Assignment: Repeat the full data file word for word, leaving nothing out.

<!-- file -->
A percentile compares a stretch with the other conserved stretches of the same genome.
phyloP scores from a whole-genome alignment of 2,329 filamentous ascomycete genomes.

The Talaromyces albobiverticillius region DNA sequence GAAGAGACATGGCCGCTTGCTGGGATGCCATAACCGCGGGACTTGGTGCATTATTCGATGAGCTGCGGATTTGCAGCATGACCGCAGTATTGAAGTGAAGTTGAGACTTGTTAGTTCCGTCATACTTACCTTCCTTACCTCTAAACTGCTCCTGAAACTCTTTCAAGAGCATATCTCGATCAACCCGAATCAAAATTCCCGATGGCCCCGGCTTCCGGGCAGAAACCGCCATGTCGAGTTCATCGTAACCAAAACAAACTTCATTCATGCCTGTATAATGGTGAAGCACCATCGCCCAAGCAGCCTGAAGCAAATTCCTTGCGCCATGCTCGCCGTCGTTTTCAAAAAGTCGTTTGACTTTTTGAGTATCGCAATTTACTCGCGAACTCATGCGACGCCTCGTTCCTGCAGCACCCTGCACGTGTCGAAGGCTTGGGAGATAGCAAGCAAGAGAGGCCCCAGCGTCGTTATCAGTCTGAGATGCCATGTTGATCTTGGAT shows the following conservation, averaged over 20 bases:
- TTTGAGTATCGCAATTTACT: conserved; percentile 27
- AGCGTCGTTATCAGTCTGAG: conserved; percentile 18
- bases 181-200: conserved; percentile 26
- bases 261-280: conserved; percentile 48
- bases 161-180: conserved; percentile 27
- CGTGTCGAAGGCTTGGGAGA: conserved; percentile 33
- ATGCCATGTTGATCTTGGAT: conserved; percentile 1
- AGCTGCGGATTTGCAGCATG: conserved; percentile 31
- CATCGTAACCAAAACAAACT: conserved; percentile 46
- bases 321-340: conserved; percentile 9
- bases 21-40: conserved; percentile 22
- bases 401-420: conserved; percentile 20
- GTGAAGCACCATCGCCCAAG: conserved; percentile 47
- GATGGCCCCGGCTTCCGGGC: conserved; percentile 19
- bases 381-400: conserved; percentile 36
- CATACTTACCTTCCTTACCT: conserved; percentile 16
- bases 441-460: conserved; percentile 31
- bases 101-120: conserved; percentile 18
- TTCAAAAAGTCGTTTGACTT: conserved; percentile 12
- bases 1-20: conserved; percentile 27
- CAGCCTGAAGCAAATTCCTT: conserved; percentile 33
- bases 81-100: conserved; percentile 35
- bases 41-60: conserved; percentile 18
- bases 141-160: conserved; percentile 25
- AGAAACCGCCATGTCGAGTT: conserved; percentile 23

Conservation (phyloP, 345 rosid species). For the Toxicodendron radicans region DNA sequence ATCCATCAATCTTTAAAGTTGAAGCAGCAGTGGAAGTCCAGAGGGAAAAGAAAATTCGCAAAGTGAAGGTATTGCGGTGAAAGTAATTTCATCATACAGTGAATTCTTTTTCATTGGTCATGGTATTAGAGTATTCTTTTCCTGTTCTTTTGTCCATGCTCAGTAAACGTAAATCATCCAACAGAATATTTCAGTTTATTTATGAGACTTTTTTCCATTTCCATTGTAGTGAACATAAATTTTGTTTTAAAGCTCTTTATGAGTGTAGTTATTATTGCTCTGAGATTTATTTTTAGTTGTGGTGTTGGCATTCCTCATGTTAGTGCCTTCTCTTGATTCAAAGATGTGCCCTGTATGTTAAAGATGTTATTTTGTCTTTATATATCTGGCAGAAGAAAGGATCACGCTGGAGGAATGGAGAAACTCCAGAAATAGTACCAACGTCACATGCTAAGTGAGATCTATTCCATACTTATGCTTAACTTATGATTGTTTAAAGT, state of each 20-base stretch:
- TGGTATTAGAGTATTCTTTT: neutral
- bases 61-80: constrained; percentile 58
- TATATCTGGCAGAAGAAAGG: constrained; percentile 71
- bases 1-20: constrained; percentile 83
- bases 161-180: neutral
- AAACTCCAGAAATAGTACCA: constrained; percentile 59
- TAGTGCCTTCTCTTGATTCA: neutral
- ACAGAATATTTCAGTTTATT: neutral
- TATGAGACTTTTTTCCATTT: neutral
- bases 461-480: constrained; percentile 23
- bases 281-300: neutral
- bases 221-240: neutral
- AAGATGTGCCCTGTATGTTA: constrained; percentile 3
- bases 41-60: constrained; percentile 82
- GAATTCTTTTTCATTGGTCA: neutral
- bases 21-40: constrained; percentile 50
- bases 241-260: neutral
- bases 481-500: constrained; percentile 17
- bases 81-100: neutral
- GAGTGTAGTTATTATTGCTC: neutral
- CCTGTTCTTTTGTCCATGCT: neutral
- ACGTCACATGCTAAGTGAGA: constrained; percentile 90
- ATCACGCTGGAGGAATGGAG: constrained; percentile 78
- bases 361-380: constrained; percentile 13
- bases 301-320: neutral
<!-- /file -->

A percentile compares a stretch with the other conserved stretches of the same genome.
phyloP scores from a whole-genome alignment of 2,329 filamentous ascomycete genomes.

The Talaromyces albobiverticillius region DNA sequence GAAGAGACATGGCCGCTTGCTGGGATGCCATAACCGCGGGACTTGGTGCATTATTCGATGAGCTGCGGATTTGCAGCATGACCGCAGTATTGAAGTGAAGTTGAGACTTGTTAGTTCCGTCATACTTACCTTCCTTACCTCTAAACTGCTCCTGAAACTCTTTCAAGAGCATATCTCGATCAACCCGAATCAAAATTCCCGATGGCCCCGGCTTCCGGGCAGAAACCGCCATGTCGAGTTCATCGTAACCAAAACAAACTTCATTCATGCCTGTATAATGGTGAAGCACCATCGCCCAAGCAGCCTGAAGCAAATTCCTTGCGCCATGCTCGCCGTCGTTTTCAAAAAGTCGTTTGACTTTTTGAGTATCGCAATTTACTCGCGAACTCATGCGACGCCTCGTTCCTGCAGCACCCTGCACGTGTCGAAGGCTTGGGAGATAGCAAGCAAGAGAGGCCCCAGCGTCGTTATCAGTCTGAGATGCCATGTTGATCTTGGAT shows the following conservation, averaged over 20 bases:
- TTTGAGTATCGCAATTTACT: conserved; percentile 27
- AGCGTCGTTATCAGTCTGAG: conserved; percentile 18
- bases 181-200: conserved; percentile 26
- bases 261-280: conserved; percentile 48
- bases 161-180: conserved; percentile 27
- CGTGTCGAAGGCTTGGGAGA: conserved; percentile 33
- ATGCCATGTTGATCTTGGAT: conserved; percentile 1
- AGCTGCGGATTTGCAGCATG: conserved; percentile 31
- CATCGTAACCAAAACAAACT: conserved; percentile 46
- bases 321-340: conserved; percentile 9
- bases 21-40: conserved; percentile 22
- bases 401-420: conserved; percentile 20
- GTGAAGCACCATCGCCCAAG: conserved; percentile 47
- GATGGCCCCGGCTTCCGGGC: conserved; percentile 19
- bases 381-400: conserved; percentile 36
- CATACTTACCTTCCTTACCT: conserved; percentile 16
- bases 441-460: conserved; percentile 31
- bases 101-120: conserved; percentile 18
- TTCAAAAAGTCGTTTGACTT: conserved; percentile 12
- bases 1-20: conserved; percentile 27
- CAGCCTGAAGCAAATTCCTT: conserved; percentile 33
- bases 81-100: conserved; percentile 35
- bases 41-60: conserved; percentile 18
- bases 141-160: conserved; percentile 25
- AGAAACCGCCATGTCGAGTT: conserved; percentile 23

Conservation (phyloP, 345 rosid species). For the Toxicodendron radicans region DNA sequence ATCCATCAATCTTTAAAGTTGAAGCAGCAGTGGAAGTCCAGAGGGAAAAGAAAATTCGCAAAGTGAAGGTATTGCGGTGAAAGTAATTTCATCATACAGTGAATTCTTTTTCATTGGTCATGGTATTAGAGTATTCTTTTCCTGTTCTTTTGTCCATGCTCAGTAAACGTAAATCATCCAACAGAATATTTCAGTTTATTTATGAGACTTTTTTCCATTTCCATTGTAGTGAACATAAATTTTGTTTTAAAGCTCTTTATGAGTGTAGTTATTATTGCTCTGAGATTTATTTTTAGTTGTGGTGTTGGCATTCCTCATGTTAGTGCCTTCTCTTGATTCAAAGATGTGCCCTGTATGTTAAAGATGTTATTTTGTCTTTATATATCTGGCAGAAGAAAGGATCACGCTGGAGGAATGGAGAAACTCCAGAAATAGTACCAACGTCACATGCTAAGTGAGATCTATTCCATACTTATGCTTAACTTATGATTGTTTAAAGT, state of each 20-base stretch:
- TGGTATTAGAGTATTCTTTT: neutral
- bases 61-80: constrained; percentile 58
- TATATCTGGCAGAAGAAAGG: constrained; percentile 71
- bases 1-20: constrained; percentile 83
- bases 161-180: neutral
- AAACTCCAGAAATAGTACCA: constrained; percentile 59
- TAGTGCCTTCTCTTGATTCA: neutral
- ACAGAATATTTCAGTTTATT: neutral
- TATGAGACTTTTTTCCATTT: neutral
- bases 461-480: constrained; percentile 23
- bases 281-300: neutral
- bases 221-240: neutral
- AAGATGTGCCCTGTATGTTA: constrained; percentile 3
- bases 41-60: constrained; percentile 82
- GAATTCTTTTTCATTGGTCA: neutral
- bases 21-40: constrained; percentile 50
- bases 241-260: neutral
- bases 481-500: constrained; percentile 17
- bases 81-100: neutral
- GAGTGTAGTTATTATTGCTC: neutral
- CCTGTTCTTTTGTCCATGCT: neutral
- ACGTCACATGCTAAGTGAGA: constrained; percentile 90
- ATCACGCTGGAGGAATGGAG: constrained; percentile 78
- bases 361-380: constrained; percentile 13
- bases 301-320: neutral